Check out one of the new spots:
“We are about maintenance and repair,” Gooding said. “The boxes are about home improvement. If you want to do kitchen cabinets, appliances or large-scale lumber, we’ll help you find a box. We are the local, neighborhood hardware store owned by the family that’s been in the community for generations, and we’re great for every small project you need to do to maintain your home and yard.”
Gooding spoke with AdExchanger about Ace’s new advertising campaign, its relationship with its media agency and its interest in new opportunities, such as addressable TV.
AdExchanger: How do marketing decisions work in a collective?
JEFF GOODING: Its not a whole lot different than a franchise organization. Every dollar we have is our retailers’ dollars, and we take that very seriously in terms of how we invest it on their behalf to drive the business. We have a retailer advisory committee, which is a set of geographically-spread retailers. We consult with them multiple times of the year, and bring them in where we present key insights and trends and data as it relates to the industry.
Your new creative focuses on specific Ace Hardware locations and specific products. How did you choose both the locations and which products you’d surface?
We wanted to show a good cross-section of those stores. Every store looks different, and every one is customized to that owner and neighborhood they’re in. There’s also authenticity. The retailers and staff you see in the spot – that is their store.
How about the product piece?
Our brand team and our agency did surveys among our most loyal customers, our merchandising team and retailers to find out what the 100 most common problems are that people come to Ace to get solved. So the brands we choose to show are the best brands we carry.
So when you featured, say, WD-40, how did that partnership work? Did you reach out to the manufacturer and try to strike a deal?
We didn’t. If we did, you’d lose the authenticity. It was driven by consumer feedback. That’s not to say we won’t work with a brand, but we didn’t go out and sell advertising spots. That’s not what we do.
What sort of targeting did you do? Say someone does an online search on how to fix a squeaky hinge. Do you surface that WD-40 spot?
From a digital buy perspective, we can do that and will do that in those very specific scenarios. From headquarters we do all national buys. Beyond that, we have local and regional spots retailers can customize to their store.
Has the way you negotiate for spots changed in recent years?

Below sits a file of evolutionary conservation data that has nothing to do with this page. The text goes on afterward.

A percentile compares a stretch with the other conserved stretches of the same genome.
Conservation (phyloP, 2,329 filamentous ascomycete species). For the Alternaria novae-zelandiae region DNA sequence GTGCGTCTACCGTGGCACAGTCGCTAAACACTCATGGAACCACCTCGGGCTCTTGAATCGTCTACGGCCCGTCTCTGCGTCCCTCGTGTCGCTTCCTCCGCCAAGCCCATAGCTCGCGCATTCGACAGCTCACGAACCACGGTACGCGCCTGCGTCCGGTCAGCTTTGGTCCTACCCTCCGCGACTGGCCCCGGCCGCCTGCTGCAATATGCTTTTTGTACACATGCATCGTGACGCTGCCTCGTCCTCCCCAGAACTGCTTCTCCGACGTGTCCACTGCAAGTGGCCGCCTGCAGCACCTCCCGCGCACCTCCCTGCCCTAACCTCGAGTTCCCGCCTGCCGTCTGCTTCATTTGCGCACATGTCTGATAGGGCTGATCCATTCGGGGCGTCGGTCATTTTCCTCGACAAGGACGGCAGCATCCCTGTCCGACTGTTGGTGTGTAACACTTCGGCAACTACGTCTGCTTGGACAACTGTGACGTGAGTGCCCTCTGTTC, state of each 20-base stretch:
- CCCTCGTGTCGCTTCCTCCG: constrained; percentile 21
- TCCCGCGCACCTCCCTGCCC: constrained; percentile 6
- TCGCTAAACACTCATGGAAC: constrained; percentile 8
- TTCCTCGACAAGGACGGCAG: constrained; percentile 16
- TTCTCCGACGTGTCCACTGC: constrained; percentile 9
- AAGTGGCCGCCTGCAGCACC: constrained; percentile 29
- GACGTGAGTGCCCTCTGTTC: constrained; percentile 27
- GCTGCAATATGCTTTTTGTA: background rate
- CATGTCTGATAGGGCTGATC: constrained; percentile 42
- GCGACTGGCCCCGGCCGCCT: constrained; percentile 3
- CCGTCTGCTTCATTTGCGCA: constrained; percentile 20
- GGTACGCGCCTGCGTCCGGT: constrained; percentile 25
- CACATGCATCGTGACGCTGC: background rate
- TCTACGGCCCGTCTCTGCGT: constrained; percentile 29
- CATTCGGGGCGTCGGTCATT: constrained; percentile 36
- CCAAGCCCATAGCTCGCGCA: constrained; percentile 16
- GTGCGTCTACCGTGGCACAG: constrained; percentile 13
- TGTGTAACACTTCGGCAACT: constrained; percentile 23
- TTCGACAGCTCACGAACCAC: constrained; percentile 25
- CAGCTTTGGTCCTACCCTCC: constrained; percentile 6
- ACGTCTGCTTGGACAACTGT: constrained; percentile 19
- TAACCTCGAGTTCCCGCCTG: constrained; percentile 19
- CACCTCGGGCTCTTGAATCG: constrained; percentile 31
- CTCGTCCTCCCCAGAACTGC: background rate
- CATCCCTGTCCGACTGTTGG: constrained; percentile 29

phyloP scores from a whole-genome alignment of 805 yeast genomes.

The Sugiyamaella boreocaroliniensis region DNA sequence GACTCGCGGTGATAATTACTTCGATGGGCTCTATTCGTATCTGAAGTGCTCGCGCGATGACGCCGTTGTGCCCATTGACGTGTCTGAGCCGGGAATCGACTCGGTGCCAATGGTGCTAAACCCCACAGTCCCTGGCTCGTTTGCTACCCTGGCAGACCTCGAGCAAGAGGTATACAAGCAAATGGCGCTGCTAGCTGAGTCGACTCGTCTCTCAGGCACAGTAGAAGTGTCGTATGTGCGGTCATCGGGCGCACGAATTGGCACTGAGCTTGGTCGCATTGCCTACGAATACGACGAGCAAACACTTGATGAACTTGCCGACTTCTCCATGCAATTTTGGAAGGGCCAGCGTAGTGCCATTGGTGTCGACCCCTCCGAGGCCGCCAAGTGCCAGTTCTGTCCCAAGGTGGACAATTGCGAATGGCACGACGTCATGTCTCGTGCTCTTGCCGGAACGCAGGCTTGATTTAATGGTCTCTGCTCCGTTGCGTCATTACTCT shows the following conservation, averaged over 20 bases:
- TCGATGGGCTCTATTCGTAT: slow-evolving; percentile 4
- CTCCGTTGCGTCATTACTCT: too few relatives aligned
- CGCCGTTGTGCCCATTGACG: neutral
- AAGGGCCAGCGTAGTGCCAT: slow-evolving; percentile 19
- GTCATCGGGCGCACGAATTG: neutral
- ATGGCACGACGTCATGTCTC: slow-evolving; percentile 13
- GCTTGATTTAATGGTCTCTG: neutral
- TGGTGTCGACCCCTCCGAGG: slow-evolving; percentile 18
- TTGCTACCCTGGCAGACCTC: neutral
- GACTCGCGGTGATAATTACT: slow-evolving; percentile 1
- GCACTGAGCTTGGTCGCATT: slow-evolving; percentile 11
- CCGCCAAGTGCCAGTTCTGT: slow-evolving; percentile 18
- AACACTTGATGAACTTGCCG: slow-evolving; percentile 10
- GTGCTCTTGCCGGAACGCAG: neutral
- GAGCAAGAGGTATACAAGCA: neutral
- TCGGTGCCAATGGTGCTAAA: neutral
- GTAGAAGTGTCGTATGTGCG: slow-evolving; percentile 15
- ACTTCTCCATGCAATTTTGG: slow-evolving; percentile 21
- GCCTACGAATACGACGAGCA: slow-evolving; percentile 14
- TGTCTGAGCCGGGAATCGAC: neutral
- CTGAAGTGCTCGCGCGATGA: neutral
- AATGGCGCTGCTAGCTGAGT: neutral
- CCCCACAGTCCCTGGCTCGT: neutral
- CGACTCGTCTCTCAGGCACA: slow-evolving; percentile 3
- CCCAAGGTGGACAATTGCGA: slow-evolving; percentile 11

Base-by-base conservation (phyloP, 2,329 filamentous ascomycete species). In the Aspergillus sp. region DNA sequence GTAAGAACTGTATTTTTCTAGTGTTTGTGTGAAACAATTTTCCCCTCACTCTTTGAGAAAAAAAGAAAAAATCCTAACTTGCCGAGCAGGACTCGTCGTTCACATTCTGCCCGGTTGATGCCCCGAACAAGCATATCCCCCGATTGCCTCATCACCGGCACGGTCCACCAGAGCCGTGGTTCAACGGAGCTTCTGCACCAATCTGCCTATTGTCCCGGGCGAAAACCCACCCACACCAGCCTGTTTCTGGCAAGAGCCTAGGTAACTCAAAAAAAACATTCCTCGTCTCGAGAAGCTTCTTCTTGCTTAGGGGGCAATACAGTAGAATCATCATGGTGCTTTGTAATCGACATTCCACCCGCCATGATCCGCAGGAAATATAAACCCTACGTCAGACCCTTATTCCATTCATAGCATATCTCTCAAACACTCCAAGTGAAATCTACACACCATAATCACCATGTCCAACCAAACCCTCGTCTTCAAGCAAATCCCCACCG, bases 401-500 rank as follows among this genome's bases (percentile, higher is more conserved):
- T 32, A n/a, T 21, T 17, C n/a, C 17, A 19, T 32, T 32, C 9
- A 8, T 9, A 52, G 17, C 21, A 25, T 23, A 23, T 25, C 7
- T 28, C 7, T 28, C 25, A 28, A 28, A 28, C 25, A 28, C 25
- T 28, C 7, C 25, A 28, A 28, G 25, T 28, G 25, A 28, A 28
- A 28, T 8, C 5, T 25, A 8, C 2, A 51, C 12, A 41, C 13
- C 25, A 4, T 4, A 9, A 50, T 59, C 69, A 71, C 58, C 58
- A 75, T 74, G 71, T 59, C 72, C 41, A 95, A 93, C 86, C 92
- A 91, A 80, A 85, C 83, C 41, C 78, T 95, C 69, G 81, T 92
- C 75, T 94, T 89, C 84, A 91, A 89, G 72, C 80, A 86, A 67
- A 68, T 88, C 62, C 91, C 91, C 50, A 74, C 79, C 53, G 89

From the national side, it’s still relatively the same. We changed media agencies [to Publicis-owned Spark Media] in the last few years and we’re in a much stronger position to get better and more advantageous placement and pricing. And they’re much more involved at a local and regional level. We’re looking at ways to roll up local retail dollars and leverage their scale to deliver back more than those stores could get on their own.
Publicis recently did a massive media agency restructure, such that Spark is now part of Mediavest Spark. Will that change your relationship?
I don’t see our relationship changing – only strengthening. With the restructuring, they will be able to leverage all of the client dollars in market to get better results for Ace and all of their clients. One of the reasons we chose Spark was their retail experience, nimbleness and ability to leverage dollars collectively to our benefit.
How do local placements differ from the national ones?
We’ve made changes internally. We have people in place who only manage local buys. That’s rare from a retailer or corporate brand team. We used to depend on local agencies out in market or the media agency. Now, we still depend on our media agency, which reaches out to local markets, but we have changed our structure and added folks who specifically work with retailers and our agency to generate local buys.
Why’d you make the change?
It was based on the needs of the retailers. Some retailers are really good at localizing, others don’t have time for it, so we do it for them. But we couldn’t keep up with the volume of requests. When you’ve got 4,400 stores and over 80 retailer groups, requests increase dramatically, 1,000% over what we did a few years ago. We want to give them the tools to make it easy for them to press a button and localize immediately. Boxes can never do that.
Are you pursuing addressable TV buys?
We’re not. We’re talking about it and we’ve been talking about it. We need more in-home penetration so we can test it across the board. But we’re very interested in addressable TV. Not just for certain scenarios – what are people searching for, what problems do they have? – but also from a loyalty side. Our Ace Rewards loyalty program is 50% of our sales. Could we deliver to an Ace Rewards home specific offers based on buying habits? Is addressable a better way to reach lookalikes than direct mail or email?
And would they respond better than those [reached via] other mediums? It’s not just about what you deliver, but what they react to. You can send direct mail all day long, but if they don’t respond, what’s the point?
What’s your take on the online video environment? Is it an extension of your TV buy?
It comes out of the brand team versus the digital team, so it’s an extension of the campaign. But there’s so much clutter out there, it’s even worse than the TV networks. The more targeted you can be, the better it is. We don’t do big buys across big digital networks because it’s not targeted. So when you’re searching for or looking for solutions in specific areas and specific things, that’s when we want it to be served up.
We want to serve up certain scenarios based on the weather conditions – both good and bad, from storms versus temperatures reaching 58 degrees and it’s now time to fertilize.